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13 cases of hepatitis A in Martin County since January

Acute hepatitis A
Martin County Fire Rescue Chief Bill Schobel
Posted at 11:45 PM, Apr 04, 2019
and last updated 2019-04-05 18:41:44-04

PALM CITY, Fla. — Martin County officials said in a Friday news conference there have been 13 confirmed cases of hepatitis A since January. It takes five cases for a county to be considered a high risk area for hepatitis A.

"Things are under control. This is not an unusual thing to occur even in our nation. The state has identified about half the counties as having an outbreak,” said Fire Rescue Fire Chief Bill Schobel.

Schobel said good hygiene, like washing your hands, is key to preventing the spread of this disease.

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Martin County Sheriff William Snyder said Friday that his agency's investigators are volunteering their services to help the state with the outbreak.

Watch the full Friday news conference in the video player below (35 minutes):

On Thursday, the District 19 Medical Examiner’s office confirmed that a Palm City husband and wife, whose deaths were considered suspicious, were the result of complications related to hepatitis A.

Local attorney Jeffrey Kirsch and his wife, Nancy, were discovered deceased inside their Sunset Trace home.

Shortly after WPTV first reported the cause of death, another man approached WPTV’s Meghan McRoberts, saying he and his wife were also recently diagnosed with hepatitis A. They live on the same street and in the same block as the Kirsch family.

“I’d like an investigation done to figure out where this came from,” the man said, who did not want to be identified. He provided medical records proving his diagnosis and his wife's diagnosis.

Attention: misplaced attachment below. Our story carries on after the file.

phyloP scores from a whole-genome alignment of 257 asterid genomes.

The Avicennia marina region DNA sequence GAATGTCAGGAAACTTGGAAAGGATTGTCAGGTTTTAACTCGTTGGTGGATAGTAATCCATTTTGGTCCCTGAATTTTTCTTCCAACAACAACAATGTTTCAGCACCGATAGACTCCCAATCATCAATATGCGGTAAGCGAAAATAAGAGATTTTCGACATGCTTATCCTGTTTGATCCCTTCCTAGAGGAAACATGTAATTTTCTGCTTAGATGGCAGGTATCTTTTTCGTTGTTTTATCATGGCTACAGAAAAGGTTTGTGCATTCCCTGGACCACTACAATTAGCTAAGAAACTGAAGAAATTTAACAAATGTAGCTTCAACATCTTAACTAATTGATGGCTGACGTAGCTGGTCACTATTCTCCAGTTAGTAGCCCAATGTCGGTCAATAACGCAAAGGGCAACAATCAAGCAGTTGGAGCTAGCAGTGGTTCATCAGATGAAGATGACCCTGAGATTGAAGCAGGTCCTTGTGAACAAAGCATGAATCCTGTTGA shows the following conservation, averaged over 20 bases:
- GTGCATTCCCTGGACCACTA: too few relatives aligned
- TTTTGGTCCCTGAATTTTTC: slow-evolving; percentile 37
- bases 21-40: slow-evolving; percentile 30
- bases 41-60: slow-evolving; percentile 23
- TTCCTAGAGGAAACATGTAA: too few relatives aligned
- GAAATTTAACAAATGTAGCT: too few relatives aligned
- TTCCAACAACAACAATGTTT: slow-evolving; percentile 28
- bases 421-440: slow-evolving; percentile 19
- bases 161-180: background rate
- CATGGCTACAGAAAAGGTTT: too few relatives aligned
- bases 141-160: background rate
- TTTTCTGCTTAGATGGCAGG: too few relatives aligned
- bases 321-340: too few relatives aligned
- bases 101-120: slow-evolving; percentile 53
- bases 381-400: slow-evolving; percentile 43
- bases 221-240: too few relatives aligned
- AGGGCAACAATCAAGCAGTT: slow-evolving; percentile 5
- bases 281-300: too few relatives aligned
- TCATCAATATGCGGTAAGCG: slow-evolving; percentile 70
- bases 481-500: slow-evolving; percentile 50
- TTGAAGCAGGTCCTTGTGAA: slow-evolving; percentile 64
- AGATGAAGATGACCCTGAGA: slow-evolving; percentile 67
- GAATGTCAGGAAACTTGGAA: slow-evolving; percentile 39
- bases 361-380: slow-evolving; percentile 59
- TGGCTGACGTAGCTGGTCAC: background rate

He started having symptoms two weeks ago.

“I’m still having sweats and still exhausted,” the man said. He’s slowly getting better. “I got up to a 103.8 fever and I was completely dehydrated to where I had to go to the hospital.”

When he went to the hospital, he learned what was giving him “flu-like” symptoms. “Came back that I tested positive for hepatitis [A],” he said.

His wife began having symptoms soon after.

“I was completely shocked. The first thing that came to me is I have three children…It went to worrying about them before worrying about myself and they all have the vaccine,” the man said.

They have been trying to determine where they might have contracted the virus, known to spread through exposure to fecal matter from someone who has the virus, such as if someone with hepatitis A handles food without washing their hands, or it can be spread through physical contact.

“When you’re in bed for two weeks, you rack your brain day in and day out trying to figure out where this could have come from,” the man said.

Hearing the cause of death of his neighbors has him deeply concerned and wanting answers.

“It's scary to know we have two people that are dead and now we’re infected as well. There could be other people that have it and they don’t know yet.”

At least half a dozen deputies with the Martin County Sheriff’s Office responded to the Kirsch’s home when they were sick through a series of welfare checks.

That includes animal control officers who responded to the home to remove several pets after the couple was discovered deceased. Medical staff for the sheriff’s office is monitoring the health of those deputies and taking appropriate precautionary health measures.

The Florida Department of Health confirmed Martin County is currently considered a "high risk" area for the virus, and is urging people to be vaccinated.

Doctors say if you are not vaccinated, you are at risk. Practicing good hygiene and washing hands often is important.

Symptoms of hepatitis A include fever, loss of appetite, nausea, abdominal discomfort and jaundice.

"Most people if you are healthy, you're not going to get sick and die from this. Most people will get the symptoms but then get better," said Palm Beach Gardens Medical Center Dr. Jamie Snarski.

The incubation period of hepatitis A is 28 days and symptoms can last two months.